However, it is not just the banked customers which are catching the eye of these new entrants. As a region notorious for its large unbanked and underserved population, forward-thinking challengers are seizing the opportunity to reach consumers who have not historically been financially included. This previously ‘untappable’ market is no longer so closed off and, with their digital-first approach and financial inclusivity high on their agenda, it is the newer players which are making headway with this market segment.
Do not lose ground to your competition
The opportunity for financial institutions in the APAC region is enormous, and competition is fierce: slow adopters risk losing substantial ground to newer entrants, leaving traditional banks in a position of having to defend their core consumer businesses. Instead of relying on traditional banking services and outdated paper-based processes, these banks need to reinvent themselves by leaving behind the product-centric approach which has treated them well in the past. They need to move to a consumer-centric model to keep up with changing consumer behaviours, stay relevant, and compete in today’s market.
To do this successfully is no mean feat. It will require buy-in from all internal parties, as well as the bank taking stock of its resources and ensuring it has the right underlying technology and partners in place to achieve its goal. Simply upgrading a bank’s digital capabilities is not enough. Many traditional FIs run on tech stacks which were not made for the world we live in today and, therefore, are no longer meeting their business needs or those of their customers. Arguably, they are weighing them down. Companies with which they are now competing however, were built from the ground up in the digital era and have mobile-first innovation ingrained in their mentality, culture and at the core of their tech stacks and business models. They can move a lot faster than their traditional counterparts as a result.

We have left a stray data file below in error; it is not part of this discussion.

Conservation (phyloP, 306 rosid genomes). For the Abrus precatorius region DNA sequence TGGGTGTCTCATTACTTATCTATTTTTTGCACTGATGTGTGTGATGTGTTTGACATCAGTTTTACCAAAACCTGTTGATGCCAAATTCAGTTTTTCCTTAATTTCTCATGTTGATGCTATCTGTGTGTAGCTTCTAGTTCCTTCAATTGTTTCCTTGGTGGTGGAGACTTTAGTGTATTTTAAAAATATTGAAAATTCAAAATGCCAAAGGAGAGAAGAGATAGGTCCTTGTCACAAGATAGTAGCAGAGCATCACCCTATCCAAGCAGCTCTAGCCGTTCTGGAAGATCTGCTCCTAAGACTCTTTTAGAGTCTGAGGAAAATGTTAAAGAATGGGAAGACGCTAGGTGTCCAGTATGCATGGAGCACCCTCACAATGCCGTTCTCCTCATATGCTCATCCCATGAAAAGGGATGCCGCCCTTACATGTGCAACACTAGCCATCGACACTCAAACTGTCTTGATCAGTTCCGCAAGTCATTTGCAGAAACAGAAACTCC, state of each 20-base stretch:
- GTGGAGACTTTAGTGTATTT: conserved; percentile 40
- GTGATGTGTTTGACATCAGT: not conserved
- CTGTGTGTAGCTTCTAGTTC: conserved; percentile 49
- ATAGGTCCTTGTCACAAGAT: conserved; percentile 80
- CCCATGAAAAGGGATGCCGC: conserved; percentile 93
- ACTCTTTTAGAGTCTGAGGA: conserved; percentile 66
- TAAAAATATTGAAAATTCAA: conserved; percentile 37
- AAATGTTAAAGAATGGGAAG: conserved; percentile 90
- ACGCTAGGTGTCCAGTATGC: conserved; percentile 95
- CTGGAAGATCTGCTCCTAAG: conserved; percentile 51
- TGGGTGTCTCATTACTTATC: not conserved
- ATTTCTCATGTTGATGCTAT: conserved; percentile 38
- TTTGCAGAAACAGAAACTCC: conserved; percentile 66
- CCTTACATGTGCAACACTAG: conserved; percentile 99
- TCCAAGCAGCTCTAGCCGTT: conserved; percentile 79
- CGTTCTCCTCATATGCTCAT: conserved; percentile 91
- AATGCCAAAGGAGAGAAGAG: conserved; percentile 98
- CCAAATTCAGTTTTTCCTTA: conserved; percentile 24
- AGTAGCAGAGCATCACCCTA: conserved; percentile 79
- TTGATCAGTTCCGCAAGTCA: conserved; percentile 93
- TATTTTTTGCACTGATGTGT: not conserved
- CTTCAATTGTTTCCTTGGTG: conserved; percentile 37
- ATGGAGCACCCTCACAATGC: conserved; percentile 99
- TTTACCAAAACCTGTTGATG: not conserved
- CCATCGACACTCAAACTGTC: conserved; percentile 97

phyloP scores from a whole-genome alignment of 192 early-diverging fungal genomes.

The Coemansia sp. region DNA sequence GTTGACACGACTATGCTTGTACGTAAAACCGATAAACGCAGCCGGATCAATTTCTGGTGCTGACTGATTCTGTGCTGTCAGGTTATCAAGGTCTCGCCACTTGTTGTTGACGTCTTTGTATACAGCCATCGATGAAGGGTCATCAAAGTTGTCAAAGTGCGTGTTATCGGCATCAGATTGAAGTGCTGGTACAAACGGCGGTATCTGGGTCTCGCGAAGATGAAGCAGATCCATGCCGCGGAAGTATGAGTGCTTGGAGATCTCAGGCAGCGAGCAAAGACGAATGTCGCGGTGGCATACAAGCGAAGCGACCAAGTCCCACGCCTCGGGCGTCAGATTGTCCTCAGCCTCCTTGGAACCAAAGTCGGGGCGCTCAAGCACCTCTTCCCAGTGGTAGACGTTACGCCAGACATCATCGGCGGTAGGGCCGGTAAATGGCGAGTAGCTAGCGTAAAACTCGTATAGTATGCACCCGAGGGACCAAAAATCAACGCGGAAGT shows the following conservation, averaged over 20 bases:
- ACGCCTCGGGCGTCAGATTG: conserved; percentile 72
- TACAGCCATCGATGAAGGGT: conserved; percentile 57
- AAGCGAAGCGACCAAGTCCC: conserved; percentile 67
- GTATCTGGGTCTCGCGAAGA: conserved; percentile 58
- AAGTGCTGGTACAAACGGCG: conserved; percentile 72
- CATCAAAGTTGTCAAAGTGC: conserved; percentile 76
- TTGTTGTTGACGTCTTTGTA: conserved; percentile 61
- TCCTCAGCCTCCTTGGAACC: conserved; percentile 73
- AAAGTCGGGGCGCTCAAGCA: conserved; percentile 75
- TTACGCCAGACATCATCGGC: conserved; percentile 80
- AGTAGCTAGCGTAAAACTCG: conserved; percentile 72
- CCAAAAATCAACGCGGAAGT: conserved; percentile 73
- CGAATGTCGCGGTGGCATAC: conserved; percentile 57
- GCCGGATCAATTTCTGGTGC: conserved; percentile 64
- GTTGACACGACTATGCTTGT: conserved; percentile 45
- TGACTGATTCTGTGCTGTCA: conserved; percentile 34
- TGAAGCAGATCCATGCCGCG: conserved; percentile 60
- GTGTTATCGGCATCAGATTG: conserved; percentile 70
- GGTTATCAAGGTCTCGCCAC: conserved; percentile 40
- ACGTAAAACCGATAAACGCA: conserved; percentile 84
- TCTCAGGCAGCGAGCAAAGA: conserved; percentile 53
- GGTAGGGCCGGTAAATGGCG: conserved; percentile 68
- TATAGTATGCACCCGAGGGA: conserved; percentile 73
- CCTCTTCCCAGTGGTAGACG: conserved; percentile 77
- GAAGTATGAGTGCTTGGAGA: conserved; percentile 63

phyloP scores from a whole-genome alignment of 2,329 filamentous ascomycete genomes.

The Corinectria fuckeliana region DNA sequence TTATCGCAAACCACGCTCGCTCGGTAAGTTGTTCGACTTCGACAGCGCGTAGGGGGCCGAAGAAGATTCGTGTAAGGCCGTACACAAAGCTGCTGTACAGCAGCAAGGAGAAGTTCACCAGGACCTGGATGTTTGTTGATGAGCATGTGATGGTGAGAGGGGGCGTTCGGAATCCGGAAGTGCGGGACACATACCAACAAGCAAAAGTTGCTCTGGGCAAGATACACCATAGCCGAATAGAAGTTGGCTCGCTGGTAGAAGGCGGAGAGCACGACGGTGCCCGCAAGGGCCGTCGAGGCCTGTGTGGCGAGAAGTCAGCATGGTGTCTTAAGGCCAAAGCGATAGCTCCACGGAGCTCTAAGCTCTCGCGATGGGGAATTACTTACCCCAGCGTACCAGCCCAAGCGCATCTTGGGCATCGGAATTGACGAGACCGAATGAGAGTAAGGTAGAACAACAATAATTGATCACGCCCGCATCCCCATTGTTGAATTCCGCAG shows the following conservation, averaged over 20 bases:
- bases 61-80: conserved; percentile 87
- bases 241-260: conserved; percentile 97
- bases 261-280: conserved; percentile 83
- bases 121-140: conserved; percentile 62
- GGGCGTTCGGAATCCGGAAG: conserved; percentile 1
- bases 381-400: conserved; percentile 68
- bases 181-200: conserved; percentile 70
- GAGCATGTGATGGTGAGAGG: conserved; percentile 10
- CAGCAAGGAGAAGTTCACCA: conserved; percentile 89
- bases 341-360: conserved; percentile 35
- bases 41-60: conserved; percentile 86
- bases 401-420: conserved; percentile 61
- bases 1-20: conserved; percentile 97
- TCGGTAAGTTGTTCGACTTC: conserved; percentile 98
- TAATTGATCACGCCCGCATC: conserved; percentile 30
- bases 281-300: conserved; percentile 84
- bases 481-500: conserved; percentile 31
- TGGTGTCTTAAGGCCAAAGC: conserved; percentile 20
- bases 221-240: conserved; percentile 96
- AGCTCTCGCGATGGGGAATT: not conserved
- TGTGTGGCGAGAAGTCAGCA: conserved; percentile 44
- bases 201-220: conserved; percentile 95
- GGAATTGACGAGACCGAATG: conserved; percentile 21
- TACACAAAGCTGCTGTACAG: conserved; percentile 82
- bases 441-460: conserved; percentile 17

While bolting on a digital banking system may be a quick fix for incumbents, the only way for FIs to truly keep up with the pace of change and future-proof their business is to invest in modern architecture which offers them the flexibility required to develop and deploy products and services at speed. Built with advanced customisation at their core, modern platforms enable FIs to approach product development with a different mindset to those struggling with legacy systems. As a result, FIs benefit from faster time-to-market, being able to scale up innovative digital operations, offer new products or services, and respond to ever-changing market requirements much faster.
Shifting consumer behaviours, coupled with intensified competition, is making it increasingly difficult for banks in the APAC region to remain relevant. They are fighting not only to keep their loyal customer base, but stay ahead of the curve by offering customers the advanced digital services they require. Only by ensuring they have a comprehensive, future-proof system in place, underpinning their operations, will they truly be able to embrace the digital future.